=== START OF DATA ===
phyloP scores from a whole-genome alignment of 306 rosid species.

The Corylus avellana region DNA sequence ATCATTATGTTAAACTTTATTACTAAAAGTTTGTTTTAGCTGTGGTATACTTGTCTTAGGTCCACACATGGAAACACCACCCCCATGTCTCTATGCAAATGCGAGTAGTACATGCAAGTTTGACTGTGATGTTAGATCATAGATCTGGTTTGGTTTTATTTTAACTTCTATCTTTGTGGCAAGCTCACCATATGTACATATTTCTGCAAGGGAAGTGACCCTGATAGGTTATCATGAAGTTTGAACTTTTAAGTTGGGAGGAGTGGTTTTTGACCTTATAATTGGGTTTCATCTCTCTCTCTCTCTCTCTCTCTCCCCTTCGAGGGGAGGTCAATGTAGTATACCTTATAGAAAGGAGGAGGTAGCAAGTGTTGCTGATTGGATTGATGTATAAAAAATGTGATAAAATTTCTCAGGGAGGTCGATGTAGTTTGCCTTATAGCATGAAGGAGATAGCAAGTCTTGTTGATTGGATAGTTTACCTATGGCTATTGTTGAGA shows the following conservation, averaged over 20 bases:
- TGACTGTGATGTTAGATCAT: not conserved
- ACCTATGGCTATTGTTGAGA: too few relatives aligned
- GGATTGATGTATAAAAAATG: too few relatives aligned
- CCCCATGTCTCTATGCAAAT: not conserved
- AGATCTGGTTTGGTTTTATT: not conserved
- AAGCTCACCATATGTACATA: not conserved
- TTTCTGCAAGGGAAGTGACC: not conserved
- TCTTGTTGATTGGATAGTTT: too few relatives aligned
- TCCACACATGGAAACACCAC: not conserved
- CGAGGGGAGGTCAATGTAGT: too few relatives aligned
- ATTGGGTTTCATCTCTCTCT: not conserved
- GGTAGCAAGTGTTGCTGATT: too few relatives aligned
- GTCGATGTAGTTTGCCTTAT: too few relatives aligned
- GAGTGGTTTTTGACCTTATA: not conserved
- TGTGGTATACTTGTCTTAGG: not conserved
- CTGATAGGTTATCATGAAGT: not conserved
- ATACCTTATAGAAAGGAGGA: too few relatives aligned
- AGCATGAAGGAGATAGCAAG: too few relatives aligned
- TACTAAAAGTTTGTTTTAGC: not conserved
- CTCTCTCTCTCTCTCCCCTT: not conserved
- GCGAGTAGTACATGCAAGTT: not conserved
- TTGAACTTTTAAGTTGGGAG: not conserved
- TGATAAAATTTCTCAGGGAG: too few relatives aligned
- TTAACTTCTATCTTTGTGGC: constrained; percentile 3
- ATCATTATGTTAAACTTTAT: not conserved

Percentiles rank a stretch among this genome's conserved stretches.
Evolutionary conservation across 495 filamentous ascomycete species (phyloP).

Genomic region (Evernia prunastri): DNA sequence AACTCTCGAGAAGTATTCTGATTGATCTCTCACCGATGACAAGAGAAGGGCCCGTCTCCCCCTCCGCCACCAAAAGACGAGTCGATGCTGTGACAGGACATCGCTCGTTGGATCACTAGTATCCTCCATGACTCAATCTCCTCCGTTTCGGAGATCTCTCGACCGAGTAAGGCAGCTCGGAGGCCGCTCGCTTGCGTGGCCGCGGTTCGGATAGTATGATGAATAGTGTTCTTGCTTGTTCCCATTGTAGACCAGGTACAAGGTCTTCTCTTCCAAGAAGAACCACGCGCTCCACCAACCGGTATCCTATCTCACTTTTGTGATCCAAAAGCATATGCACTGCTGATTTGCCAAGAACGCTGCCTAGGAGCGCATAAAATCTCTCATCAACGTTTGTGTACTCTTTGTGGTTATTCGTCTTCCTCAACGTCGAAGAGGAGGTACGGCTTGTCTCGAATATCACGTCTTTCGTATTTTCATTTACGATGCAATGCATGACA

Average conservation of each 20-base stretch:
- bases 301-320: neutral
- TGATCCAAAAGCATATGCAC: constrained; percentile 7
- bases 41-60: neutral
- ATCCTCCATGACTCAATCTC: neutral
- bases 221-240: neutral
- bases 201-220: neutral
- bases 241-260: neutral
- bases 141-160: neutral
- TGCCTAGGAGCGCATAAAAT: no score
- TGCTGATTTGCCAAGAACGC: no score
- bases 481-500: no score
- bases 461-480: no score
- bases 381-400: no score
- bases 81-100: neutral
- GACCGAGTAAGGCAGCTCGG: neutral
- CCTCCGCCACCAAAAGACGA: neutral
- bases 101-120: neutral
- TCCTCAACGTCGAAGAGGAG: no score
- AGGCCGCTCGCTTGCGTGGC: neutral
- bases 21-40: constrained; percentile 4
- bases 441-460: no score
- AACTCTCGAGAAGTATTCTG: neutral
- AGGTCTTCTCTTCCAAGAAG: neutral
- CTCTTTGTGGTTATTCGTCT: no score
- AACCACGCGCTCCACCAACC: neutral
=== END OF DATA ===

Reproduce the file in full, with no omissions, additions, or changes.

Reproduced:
phyloP scores from a whole-genome alignment of 306 rosid species.

The Corylus avellana region DNA sequence ATCATTATGTTAAACTTTATTACTAAAAGTTTGTTTTAGCTGTGGTATACTTGTCTTAGGTCCACACATGGAAACACCACCCCCATGTCTCTATGCAAATGCGAGTAGTACATGCAAGTTTGACTGTGATGTTAGATCATAGATCTGGTTTGGTTTTATTTTAACTTCTATCTTTGTGGCAAGCTCACCATATGTACATATTTCTGCAAGGGAAGTGACCCTGATAGGTTATCATGAAGTTTGAACTTTTAAGTTGGGAGGAGTGGTTTTTGACCTTATAATTGGGTTTCATCTCTCTCTCTCTCTCTCTCTCTCCCCTTCGAGGGGAGGTCAATGTAGTATACCTTATAGAAAGGAGGAGGTAGCAAGTGTTGCTGATTGGATTGATGTATAAAAAATGTGATAAAATTTCTCAGGGAGGTCGATGTAGTTTGCCTTATAGCATGAAGGAGATAGCAAGTCTTGTTGATTGGATAGTTTACCTATGGCTATTGTTGAGA shows the following conservation, averaged over 20 bases:
- TGACTGTGATGTTAGATCAT: not conserved
- ACCTATGGCTATTGTTGAGA: too few relatives aligned
- GGATTGATGTATAAAAAATG: too few relatives aligned
- CCCCATGTCTCTATGCAAAT: not conserved
- AGATCTGGTTTGGTTTTATT: not conserved
- AAGCTCACCATATGTACATA: not conserved
- TTTCTGCAAGGGAAGTGACC: not conserved
- TCTTGTTGATTGGATAGTTT: too few relatives aligned
- TCCACACATGGAAACACCAC: not conserved
- CGAGGGGAGGTCAATGTAGT: too few relatives aligned
- ATTGGGTTTCATCTCTCTCT: not conserved
- GGTAGCAAGTGTTGCTGATT: too few relatives aligned
- GTCGATGTAGTTTGCCTTAT: too few relatives aligned
- GAGTGGTTTTTGACCTTATA: not conserved
- TGTGGTATACTTGTCTTAGG: not conserved
- CTGATAGGTTATCATGAAGT: not conserved
- ATACCTTATAGAAAGGAGGA: too few relatives aligned
- AGCATGAAGGAGATAGCAAG: too few relatives aligned
- TACTAAAAGTTTGTTTTAGC: not conserved
- CTCTCTCTCTCTCTCCCCTT: not conserved
- GCGAGTAGTACATGCAAGTT: not conserved
- TTGAACTTTTAAGTTGGGAG: not conserved
- TGATAAAATTTCTCAGGGAG: too few relatives aligned
- TTAACTTCTATCTTTGTGGC: constrained; percentile 3
- ATCATTATGTTAAACTTTAT: not conserved

Percentiles rank a stretch among this genome's conserved stretches.
Evolutionary conservation across 495 filamentous ascomycete species (phyloP).

Genomic region (Evernia prunastri): DNA sequence AACTCTCGAGAAGTATTCTGATTGATCTCTCACCGATGACAAGAGAAGGGCCCGTCTCCCCCTCCGCCACCAAAAGACGAGTCGATGCTGTGACAGGACATCGCTCGTTGGATCACTAGTATCCTCCATGACTCAATCTCCTCCGTTTCGGAGATCTCTCGACCGAGTAAGGCAGCTCGGAGGCCGCTCGCTTGCGTGGCCGCGGTTCGGATAGTATGATGAATAGTGTTCTTGCTTGTTCCCATTGTAGACCAGGTACAAGGTCTTCTCTTCCAAGAAGAACCACGCGCTCCACCAACCGGTATCCTATCTCACTTTTGTGATCCAAAAGCATATGCACTGCTGATTTGCCAAGAACGCTGCCTAGGAGCGCATAAAATCTCTCATCAACGTTTGTGTACTCTTTGTGGTTATTCGTCTTCCTCAACGTCGAAGAGGAGGTACGGCTTGTCTCGAATATCACGTCTTTCGTATTTTCATTTACGATGCAATGCATGACA

Average conservation of each 20-base stretch:
- bases 301-320: neutral
- TGATCCAAAAGCATATGCAC: constrained; percentile 7
- bases 41-60: neutral
- ATCCTCCATGACTCAATCTC: neutral
- bases 221-240: neutral
- bases 201-220: neutral
- bases 241-260: neutral
- bases 141-160: neutral
- TGCCTAGGAGCGCATAAAAT: no score
- TGCTGATTTGCCAAGAACGC: no score
- bases 481-500: no score
- bases 461-480: no score
- bases 381-400: no score
- bases 81-100: neutral
- GACCGAGTAAGGCAGCTCGG: neutral
- CCTCCGCCACCAAAAGACGA: neutral
- bases 101-120: neutral
- TCCTCAACGTCGAAGAGGAG: no score
- AGGCCGCTCGCTTGCGTGGC: neutral
- bases 21-40: constrained; percentile 4
- bases 441-460: no score
- AACTCTCGAGAAGTATTCTG: neutral
- AGGTCTTCTCTTCCAAGAAG: neutral
- CTCTTTGTGGTTATTCGTCT: no score
- AACCACGCGCTCCACCAACC: neutral